Organ Pipe Cactus Fruit
Inventory, lb : 0.40
This item was last sold on : 12/17/16
Organ Pipe cactus fruit is available in the late summer.
The Organ Pipe cactus, botanically known as part of Stenocereus thurberi, is a member of the Cactaceae family. The second largest cactus species in the United States, the Organ Pipe cactus can grow up to 24 feet in height and owes its modern name to early settlers who upon first encountering it associated its tall, upright growing branches with the musical instrument of the same name. The Organ Pipe cactus was originally and still today is known as well by the name Pitaya Dulce, Sweet Pitaya, or simply Pitaya (not to be confused with dragon fruit pitaya, another cactus fruit.) Today the bulk of Organ Pipe cacti in the United States are located in a protected monument region and as a result, the fruits are not as commonly consumed or sold. In Mexico, however, the cactus still grows wild, and when the fruits come into season, they are harvested to provide a source of food locally as well as a source of income as a crop sold at the markets.
Organ Pipe cactus fruit have a rounded shape and grow to be about the size of a tennis ball. The exterior of the fruit boasts a dusty rose hue and is often covered in splotches of pale yellow. Organ Pipe cactus stems and fruits also have clusters of sharp, spiky protrusions covering their exterior. These clusters provide protection and shade which helps to slow water loss from the cactus. Once fully ripe most of the spines will fall off and the skin of the fruit will begin to crack revealing a deep red flesh. The internal flesh of the Organ Pipe cactus fruit is succulent with a sweet-tart flavor and is speckled with numerous tiny black seeds.
Organ Pipe cactus has predominately been used as a source of calories and hydration in the desert regions where it has long been grown. Organ Pipe cactus fruit additionally offer some protein and essential oil compounds.
Before using Organ Pipe cactus fruit be sure to remove the outer skin carefully and make sure all the spines are removed. Organ Pipe cactus fruit can be eaten fresh cut into slices or simply peeled and enjoyed as is. The flesh can be pureed and incorporated into desserts such as sorbet and popsicles. Organ Pipe fruit can be blended and strained to make juice, cocktails, smoothies, wine, or agua fresca. The pureed flesh can also be used to make vibrant hued sauces and jellies or syrup for use in shaved ice. For best quality store Organ Pipe cactus fruit in a cool, dry location and use within a week of harvest.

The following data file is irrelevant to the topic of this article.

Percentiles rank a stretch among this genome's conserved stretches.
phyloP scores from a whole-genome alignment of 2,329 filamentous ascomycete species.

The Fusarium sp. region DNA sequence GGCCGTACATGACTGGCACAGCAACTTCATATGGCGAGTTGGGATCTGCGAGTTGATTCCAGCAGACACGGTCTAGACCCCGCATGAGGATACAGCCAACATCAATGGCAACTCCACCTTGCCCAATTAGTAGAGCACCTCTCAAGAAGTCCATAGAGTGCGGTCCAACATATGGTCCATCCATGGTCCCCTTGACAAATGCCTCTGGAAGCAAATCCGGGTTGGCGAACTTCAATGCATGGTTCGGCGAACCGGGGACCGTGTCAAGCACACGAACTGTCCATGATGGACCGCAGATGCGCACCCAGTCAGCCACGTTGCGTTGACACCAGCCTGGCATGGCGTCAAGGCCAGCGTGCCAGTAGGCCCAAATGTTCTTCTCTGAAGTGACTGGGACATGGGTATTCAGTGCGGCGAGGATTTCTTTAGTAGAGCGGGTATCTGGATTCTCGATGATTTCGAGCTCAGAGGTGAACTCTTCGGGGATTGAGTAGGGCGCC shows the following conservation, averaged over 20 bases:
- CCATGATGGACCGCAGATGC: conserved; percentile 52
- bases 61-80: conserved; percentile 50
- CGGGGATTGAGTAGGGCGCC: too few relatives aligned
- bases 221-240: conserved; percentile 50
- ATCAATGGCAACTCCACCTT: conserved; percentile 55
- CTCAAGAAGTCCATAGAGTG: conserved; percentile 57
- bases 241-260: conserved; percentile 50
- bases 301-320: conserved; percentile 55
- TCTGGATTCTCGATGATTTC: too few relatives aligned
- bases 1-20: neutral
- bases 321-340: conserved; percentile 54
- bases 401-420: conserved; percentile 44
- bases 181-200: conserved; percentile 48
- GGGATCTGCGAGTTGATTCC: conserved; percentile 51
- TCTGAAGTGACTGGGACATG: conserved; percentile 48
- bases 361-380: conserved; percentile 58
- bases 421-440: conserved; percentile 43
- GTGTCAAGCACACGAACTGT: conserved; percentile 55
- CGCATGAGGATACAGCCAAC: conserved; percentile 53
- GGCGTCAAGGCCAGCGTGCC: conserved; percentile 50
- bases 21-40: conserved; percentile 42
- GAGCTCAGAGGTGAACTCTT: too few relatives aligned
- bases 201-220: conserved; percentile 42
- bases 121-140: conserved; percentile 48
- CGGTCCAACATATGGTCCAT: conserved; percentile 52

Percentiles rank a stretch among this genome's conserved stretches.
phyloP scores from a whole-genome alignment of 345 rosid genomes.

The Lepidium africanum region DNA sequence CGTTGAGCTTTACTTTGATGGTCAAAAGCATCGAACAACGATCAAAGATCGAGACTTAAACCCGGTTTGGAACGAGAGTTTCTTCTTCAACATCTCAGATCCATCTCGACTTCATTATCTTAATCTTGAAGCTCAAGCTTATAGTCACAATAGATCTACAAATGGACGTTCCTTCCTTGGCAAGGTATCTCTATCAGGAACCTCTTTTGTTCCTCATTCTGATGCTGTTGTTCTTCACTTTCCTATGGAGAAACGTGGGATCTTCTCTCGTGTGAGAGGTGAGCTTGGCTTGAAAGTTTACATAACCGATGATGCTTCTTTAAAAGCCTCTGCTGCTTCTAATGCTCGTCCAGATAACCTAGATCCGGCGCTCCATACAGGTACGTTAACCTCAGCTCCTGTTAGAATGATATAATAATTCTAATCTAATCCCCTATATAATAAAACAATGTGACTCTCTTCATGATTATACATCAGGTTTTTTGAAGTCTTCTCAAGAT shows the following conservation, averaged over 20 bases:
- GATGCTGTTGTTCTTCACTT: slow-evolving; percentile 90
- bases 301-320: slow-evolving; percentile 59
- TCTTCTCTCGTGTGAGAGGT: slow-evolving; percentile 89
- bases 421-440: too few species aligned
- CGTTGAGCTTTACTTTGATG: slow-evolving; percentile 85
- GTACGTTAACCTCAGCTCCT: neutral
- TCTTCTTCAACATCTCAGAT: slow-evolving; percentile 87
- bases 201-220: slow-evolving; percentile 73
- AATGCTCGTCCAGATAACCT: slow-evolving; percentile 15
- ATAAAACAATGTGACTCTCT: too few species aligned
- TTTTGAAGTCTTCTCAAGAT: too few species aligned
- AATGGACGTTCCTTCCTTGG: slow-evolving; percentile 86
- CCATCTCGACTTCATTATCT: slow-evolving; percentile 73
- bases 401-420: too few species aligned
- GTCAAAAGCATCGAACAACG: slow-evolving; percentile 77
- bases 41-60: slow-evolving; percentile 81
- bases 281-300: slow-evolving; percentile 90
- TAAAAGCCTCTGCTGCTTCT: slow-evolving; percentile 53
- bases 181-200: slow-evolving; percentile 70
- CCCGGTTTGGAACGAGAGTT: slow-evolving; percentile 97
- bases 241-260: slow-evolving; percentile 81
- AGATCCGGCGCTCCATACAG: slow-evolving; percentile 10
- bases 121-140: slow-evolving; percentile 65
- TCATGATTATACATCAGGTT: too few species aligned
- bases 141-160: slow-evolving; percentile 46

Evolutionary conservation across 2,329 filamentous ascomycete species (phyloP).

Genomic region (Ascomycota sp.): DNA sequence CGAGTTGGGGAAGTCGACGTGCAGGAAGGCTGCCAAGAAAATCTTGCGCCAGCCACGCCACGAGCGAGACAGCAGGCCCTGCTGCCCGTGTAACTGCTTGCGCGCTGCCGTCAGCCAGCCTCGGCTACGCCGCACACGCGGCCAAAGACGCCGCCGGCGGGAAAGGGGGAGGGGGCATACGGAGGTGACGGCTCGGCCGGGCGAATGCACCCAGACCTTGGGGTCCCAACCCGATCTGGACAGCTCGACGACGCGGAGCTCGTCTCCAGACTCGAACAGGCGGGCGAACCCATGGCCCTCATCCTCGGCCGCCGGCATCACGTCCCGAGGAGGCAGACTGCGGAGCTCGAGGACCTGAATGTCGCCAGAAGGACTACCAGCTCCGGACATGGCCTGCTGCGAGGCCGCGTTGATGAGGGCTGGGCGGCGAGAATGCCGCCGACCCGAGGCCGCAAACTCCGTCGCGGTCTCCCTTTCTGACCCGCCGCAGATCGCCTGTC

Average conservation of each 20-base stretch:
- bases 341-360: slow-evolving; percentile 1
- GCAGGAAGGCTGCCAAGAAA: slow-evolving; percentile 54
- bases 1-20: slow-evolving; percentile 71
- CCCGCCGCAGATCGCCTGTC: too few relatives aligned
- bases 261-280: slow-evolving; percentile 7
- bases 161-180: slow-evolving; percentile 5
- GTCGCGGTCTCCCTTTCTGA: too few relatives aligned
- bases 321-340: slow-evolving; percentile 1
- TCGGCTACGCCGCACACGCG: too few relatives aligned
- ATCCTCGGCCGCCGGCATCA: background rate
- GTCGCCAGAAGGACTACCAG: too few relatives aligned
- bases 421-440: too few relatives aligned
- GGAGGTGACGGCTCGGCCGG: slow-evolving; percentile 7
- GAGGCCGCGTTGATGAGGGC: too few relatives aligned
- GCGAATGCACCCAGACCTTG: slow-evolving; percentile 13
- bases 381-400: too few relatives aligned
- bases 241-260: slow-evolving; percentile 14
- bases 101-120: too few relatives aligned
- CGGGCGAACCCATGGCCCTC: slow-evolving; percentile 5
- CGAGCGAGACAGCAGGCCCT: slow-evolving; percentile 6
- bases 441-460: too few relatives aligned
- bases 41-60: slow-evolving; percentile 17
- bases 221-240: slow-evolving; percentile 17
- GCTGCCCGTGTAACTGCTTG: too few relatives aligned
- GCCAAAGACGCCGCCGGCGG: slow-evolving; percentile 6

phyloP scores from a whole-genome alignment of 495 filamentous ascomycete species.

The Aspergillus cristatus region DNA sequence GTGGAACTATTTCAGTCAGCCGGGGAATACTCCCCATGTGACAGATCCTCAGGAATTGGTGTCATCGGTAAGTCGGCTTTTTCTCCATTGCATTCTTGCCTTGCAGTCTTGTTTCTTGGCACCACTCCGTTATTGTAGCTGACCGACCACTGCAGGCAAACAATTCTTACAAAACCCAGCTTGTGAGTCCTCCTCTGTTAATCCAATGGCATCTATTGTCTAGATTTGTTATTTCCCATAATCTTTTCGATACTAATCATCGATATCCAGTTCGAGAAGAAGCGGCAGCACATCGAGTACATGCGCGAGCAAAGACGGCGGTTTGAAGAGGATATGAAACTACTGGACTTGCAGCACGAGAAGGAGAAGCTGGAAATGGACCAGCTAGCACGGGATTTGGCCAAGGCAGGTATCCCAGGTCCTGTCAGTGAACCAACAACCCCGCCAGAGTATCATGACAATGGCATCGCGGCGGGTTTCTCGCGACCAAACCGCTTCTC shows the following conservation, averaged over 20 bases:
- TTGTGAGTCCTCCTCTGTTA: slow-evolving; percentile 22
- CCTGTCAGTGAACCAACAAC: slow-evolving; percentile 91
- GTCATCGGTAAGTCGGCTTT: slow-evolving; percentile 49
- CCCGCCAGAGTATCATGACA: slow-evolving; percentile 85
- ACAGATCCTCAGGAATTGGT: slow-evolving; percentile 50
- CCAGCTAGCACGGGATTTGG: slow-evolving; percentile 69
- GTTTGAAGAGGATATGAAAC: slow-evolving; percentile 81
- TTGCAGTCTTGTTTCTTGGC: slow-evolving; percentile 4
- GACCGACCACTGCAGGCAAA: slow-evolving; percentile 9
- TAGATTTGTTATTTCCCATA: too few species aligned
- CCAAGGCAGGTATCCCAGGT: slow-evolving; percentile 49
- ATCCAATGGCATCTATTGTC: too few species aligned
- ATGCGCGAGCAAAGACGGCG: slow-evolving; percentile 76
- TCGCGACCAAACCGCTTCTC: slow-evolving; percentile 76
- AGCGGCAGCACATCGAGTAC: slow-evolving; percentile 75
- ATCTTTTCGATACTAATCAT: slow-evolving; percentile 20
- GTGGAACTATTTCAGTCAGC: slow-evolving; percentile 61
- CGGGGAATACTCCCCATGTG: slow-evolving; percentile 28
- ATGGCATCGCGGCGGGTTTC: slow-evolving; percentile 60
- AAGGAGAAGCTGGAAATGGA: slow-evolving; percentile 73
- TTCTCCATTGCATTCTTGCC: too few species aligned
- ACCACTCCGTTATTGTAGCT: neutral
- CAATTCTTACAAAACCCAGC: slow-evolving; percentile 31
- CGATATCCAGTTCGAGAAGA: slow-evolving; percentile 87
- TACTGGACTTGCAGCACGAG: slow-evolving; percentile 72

The fruit of the Organ Pipe cactus has long provided a source of calories for Native Americans in the southwestern United States and Mexico. The Pima and Papago tribes collected the fruits when ripe and would eat them fresh, ferment them to make wine, and dry the fruits to provide sustenance long past the hot summer fruiting season of the cactus. The seeds of the fruit were also dried and ground down to make flour for use in making seed cakes. Organ Pipe cactus fruit was also used medicinally, and the cactus stems used to build shelter and torches. The fruits were such a staple in the Papago diet that their name given for the Milky Way galaxy was “the second harvest of pitahaya.”
Organ Pipe cactus is native to the Baja California peninsula and the southwestern United States, specifically the Sonoran Desert region where it has been growing for over 3500 years. Today the bulk of Organ Pipe cactus in the United States can be found in the Organ Pipe Cactus National Monument. The monument not only provides an ideal location climate wise for the cactus but also protects the cactus from extinction. In Mexico, the Organ Pipe cactus fruit is harvested freely though the species is becoming vulnerable as land where it has long been grown is increasingly being cleared for agricultural and shrimp aquaculture purposes. The Organ Pipe cactus has evolutionary traits which allow it to survive in the desert such as shallow roots which absorb rainfall quickly and spongy stems that are able to store water. The Organ Pipe cactus also only takes in carbon dioxide nocturnally which allows it to seal up its skin during the day and prevent moisture loss.